The major highway artery into Fort Smith that carries more than 50,000 cars a day will soon undergo a more than $78 million upgrade that will result in traffic congestion on the main Interstate corridor through the city.
The Arkansas Highway and Transportation Department (AHTD) announced Monday (Jan. 7) that the largest contract in the organization’s history is ready to begin construction.
As part of the 2011 Interstate Rehabilitation Program (IRP) passed by 80% of Arkansas voters, Kiewit Infrastructure South will begin work on seven miles of improvements to Interstate 540 (I-540) from Interstate 40 (I-40) to Highway 22.
The contract amount is set at $78.829 million and is expected to take 153 working days. AHTD District 4 Engineer Joe Shipman said the contract will begin in March with actual construction slated for a Jan. 21 launch and asked for the public’s patience while encouraging motorists to find alternate routes whenever possible.
AHTD expects the contract to be completed “sometime in April or May of 2014” or July 2014 at the latest.
And according to the terms of the contract, Kiewit has some incentive to finish early. Should the company beat its deadline, it could receive $30,000 per day in reimbursements with a maximum of 60 days.
Likewise, if the company goes over the 153-day deadline, each additional day – barring circumstances beyond the company’s control – will cost Kiewit an additional $30,000 per day.
Kiewit’s bid beat out all other bids by “a full year less,” Shipman said.
The construction contract surpassed the previous state record of $78.1 million for phase three of the Interstate 430 (I-430) to Interstate 630 (I-630) interchange improvement project.
Prior to that, the record was $57.3 million to widen I-40 in North Little Rock.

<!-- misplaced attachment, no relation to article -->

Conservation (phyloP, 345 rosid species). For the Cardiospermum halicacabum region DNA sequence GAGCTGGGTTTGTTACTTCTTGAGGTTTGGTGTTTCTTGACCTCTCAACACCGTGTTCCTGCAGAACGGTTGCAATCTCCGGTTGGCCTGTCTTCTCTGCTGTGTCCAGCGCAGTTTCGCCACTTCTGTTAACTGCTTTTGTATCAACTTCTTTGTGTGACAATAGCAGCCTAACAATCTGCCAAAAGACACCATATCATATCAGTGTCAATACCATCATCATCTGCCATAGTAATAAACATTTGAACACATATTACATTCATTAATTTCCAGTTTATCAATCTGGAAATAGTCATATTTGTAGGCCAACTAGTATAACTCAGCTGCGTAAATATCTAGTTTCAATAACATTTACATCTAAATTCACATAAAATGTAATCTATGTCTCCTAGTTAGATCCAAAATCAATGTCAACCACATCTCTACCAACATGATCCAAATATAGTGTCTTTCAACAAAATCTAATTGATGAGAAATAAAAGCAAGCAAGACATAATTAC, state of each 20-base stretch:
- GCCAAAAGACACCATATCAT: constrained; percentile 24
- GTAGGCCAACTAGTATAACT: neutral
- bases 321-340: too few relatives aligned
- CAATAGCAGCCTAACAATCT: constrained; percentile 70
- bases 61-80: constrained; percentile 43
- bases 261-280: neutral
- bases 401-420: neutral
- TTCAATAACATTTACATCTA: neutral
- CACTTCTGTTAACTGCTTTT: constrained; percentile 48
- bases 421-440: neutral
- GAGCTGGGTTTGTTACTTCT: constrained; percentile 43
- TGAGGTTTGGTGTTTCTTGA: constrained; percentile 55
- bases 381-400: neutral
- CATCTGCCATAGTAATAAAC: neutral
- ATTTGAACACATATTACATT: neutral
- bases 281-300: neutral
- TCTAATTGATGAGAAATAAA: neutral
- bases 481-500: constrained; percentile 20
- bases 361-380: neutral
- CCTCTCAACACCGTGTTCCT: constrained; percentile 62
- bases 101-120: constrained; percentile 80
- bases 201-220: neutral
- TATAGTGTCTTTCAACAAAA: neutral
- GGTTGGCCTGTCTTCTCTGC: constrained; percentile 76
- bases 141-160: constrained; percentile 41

Construction will include “rubblizing” the existing I-540 lanes, Shipman said, and replacing nine bridges. It will also include the modification to four bridge structures.
The nine bridges, according to the AHTD fact sheet, will encompass “four pairs of bridges,” including the Highway 22 bridge at Rogers Avenue as well as those at Grand Avenue, Clayton Branch, and the Union Pacific Railroad Overpass.
Additionally, the Arkansas River Relief Bridge will be replaced, and modifications will occur to raise clearance over Highway 162 (in Van Buren) and to the two bridges carrying U.S. 64 over I-540 in Van Buren
Exit numbering between I-40 and Highway 22 will also be reversed, Shipman added, and “the new exit numbers will correspond with the numbering on I-540 north of I-40.”
BEAUTIFICATION AND DESIGN
One issue that will likely remain with the improvements in place are those related to beautification and design, particularly around the Kelly Highway exit.
In comments to The City Wire after Monday’s press conference, Shipman indicated that the city and the highway department have not “talked specifically” about improving this major entrance to Fort Smith.
“That’s up to the city if they want to take some of it on,” Shipman said.
Fort Smith Administrator Ray Gosack said Monday that the city had agreed to police the Rogers Avenue interchange, but added “I don’t know of any other city with as many interchanges as Fort Smith has,” and that “the state highway department takes care of the other eight, but the complaint we hear is they don’t do a good job taking care of it.”
Gosack said the Rogers Avenue interchange alone costs the city $35,000 and that any further commitment “would have to come from the general fund, and that’s a decision to provide a new service so the board of directors would have to be involved.”
“It’s several hundred thousand dollars a year to properly mow, maintain, and keep litter picked up (on all nine interchanges). It’s money we’re spending on police and fire now, and I’m not going to divert it to do the state’s job,” Gosack said.